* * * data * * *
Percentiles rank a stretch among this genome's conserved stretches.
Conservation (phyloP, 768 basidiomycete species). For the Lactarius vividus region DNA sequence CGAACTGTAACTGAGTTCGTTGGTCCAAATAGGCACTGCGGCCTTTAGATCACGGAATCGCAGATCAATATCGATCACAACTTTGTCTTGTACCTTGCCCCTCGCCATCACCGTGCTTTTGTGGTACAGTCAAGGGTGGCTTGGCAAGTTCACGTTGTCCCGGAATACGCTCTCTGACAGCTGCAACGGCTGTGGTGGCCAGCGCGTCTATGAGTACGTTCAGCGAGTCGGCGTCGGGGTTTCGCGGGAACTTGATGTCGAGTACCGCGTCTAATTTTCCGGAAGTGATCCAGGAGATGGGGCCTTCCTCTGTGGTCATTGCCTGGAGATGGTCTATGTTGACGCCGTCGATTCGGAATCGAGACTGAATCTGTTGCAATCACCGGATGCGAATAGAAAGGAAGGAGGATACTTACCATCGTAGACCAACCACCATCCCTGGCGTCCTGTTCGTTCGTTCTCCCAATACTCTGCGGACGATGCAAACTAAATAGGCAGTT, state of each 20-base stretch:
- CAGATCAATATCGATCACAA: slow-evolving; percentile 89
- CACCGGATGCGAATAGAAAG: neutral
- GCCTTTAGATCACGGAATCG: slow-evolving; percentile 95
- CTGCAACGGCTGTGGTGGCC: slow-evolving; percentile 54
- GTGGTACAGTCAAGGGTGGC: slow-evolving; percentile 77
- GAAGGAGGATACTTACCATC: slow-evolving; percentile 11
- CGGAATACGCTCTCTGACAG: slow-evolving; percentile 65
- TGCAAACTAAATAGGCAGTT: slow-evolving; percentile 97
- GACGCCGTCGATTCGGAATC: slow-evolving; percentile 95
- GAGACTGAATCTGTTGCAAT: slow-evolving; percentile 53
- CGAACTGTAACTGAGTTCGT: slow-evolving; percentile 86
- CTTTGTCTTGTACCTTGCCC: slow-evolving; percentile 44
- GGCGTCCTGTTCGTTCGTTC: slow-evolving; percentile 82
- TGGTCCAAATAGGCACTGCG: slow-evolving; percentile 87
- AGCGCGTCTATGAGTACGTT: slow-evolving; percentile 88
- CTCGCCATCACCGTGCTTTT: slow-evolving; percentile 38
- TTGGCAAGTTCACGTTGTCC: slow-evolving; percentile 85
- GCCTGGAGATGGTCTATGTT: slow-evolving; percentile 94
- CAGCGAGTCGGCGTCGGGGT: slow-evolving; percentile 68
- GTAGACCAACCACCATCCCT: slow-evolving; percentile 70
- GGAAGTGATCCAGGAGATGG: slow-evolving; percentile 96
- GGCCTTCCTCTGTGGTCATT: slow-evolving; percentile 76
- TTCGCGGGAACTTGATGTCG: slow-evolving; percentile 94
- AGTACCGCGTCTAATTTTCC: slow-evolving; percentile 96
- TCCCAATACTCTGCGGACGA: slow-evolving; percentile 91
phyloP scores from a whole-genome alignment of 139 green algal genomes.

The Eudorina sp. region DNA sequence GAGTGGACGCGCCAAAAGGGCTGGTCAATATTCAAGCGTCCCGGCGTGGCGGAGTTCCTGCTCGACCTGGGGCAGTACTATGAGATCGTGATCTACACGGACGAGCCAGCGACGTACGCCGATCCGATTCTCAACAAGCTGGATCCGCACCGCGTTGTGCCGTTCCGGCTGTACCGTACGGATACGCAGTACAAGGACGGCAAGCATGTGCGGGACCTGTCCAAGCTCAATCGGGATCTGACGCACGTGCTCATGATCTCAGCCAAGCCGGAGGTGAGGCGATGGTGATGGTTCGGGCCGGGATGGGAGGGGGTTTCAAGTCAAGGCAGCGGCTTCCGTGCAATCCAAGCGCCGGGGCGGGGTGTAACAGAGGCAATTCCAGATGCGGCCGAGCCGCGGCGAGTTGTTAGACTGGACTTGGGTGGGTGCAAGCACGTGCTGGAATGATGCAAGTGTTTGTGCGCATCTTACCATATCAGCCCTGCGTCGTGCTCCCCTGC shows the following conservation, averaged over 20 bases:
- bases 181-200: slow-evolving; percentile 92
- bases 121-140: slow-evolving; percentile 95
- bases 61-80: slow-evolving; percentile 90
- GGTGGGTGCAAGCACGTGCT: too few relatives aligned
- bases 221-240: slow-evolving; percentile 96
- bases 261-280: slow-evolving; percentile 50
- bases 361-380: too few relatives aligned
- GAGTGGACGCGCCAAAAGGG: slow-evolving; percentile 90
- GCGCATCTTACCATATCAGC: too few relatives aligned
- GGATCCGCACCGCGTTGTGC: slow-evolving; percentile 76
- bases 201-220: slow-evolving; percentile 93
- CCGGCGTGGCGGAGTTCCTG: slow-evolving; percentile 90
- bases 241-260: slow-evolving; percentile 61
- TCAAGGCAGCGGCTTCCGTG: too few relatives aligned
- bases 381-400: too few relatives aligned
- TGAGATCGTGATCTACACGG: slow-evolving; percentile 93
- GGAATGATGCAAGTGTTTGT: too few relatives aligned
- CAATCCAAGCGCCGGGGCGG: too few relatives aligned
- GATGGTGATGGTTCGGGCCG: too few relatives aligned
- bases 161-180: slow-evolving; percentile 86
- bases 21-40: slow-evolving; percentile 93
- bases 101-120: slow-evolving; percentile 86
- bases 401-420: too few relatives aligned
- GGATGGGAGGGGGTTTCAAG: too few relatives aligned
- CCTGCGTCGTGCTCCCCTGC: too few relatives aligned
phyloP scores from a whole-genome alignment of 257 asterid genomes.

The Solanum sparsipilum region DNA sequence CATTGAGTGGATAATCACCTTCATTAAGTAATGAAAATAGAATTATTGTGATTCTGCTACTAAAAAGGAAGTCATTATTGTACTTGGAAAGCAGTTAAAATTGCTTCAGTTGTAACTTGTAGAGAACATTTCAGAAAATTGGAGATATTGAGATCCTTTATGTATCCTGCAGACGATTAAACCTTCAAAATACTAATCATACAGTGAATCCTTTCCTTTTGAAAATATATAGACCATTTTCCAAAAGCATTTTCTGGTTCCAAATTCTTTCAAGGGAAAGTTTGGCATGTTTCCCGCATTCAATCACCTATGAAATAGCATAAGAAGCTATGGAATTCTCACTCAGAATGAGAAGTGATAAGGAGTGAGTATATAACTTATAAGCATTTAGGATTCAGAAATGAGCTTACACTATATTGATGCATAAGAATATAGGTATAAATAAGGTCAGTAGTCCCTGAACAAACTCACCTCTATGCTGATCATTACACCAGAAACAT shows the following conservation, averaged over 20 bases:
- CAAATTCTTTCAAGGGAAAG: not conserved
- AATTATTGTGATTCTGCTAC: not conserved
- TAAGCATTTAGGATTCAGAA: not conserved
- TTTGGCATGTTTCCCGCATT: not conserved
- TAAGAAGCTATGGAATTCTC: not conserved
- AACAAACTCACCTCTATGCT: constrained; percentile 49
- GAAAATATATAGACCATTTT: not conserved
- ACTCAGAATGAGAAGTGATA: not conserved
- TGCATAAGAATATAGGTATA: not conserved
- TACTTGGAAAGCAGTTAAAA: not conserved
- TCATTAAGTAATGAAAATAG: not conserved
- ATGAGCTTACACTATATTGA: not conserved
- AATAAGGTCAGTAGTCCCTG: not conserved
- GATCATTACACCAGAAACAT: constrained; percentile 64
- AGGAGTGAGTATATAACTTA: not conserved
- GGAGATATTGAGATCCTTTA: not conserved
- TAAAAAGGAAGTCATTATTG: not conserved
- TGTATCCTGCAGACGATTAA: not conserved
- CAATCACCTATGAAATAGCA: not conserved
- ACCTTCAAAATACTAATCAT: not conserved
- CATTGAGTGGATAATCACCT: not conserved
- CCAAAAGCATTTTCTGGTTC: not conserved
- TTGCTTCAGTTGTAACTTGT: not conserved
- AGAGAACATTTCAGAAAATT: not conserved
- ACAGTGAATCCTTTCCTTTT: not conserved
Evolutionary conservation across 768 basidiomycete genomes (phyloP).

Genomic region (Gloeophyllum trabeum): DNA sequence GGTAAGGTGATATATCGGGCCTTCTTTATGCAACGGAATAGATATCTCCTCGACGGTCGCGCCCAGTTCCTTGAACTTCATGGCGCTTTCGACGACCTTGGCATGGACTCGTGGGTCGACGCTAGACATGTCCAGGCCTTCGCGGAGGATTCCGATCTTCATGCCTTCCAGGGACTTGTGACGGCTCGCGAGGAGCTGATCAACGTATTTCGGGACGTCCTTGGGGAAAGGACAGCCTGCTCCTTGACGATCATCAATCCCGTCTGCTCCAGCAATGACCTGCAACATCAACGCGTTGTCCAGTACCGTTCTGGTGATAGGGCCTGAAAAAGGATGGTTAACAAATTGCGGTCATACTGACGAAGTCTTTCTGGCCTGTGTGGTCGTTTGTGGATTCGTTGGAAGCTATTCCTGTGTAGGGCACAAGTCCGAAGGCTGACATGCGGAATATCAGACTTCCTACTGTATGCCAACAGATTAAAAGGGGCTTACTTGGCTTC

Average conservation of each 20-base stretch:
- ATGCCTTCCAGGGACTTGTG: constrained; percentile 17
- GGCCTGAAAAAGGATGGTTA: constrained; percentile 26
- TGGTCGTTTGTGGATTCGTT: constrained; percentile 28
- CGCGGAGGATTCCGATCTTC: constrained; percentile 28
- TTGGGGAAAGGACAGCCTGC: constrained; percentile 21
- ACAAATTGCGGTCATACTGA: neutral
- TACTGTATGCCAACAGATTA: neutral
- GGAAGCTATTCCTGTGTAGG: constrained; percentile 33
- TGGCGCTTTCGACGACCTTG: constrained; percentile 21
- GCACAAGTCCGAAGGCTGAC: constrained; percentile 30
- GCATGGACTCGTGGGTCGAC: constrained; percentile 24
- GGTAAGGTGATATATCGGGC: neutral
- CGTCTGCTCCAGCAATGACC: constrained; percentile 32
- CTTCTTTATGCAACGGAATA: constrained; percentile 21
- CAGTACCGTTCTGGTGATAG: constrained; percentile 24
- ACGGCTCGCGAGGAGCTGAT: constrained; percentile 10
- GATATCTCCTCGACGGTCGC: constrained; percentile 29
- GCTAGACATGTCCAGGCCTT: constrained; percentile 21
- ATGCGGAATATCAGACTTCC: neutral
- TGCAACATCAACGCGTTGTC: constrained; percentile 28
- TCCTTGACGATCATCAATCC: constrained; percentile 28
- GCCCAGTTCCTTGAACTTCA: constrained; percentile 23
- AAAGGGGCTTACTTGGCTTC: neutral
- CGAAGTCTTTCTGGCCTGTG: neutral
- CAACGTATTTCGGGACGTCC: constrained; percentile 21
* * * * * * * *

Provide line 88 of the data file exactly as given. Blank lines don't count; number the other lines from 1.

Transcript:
- CGCGGAGGATTCCGATCTTC: constrained; percentile 28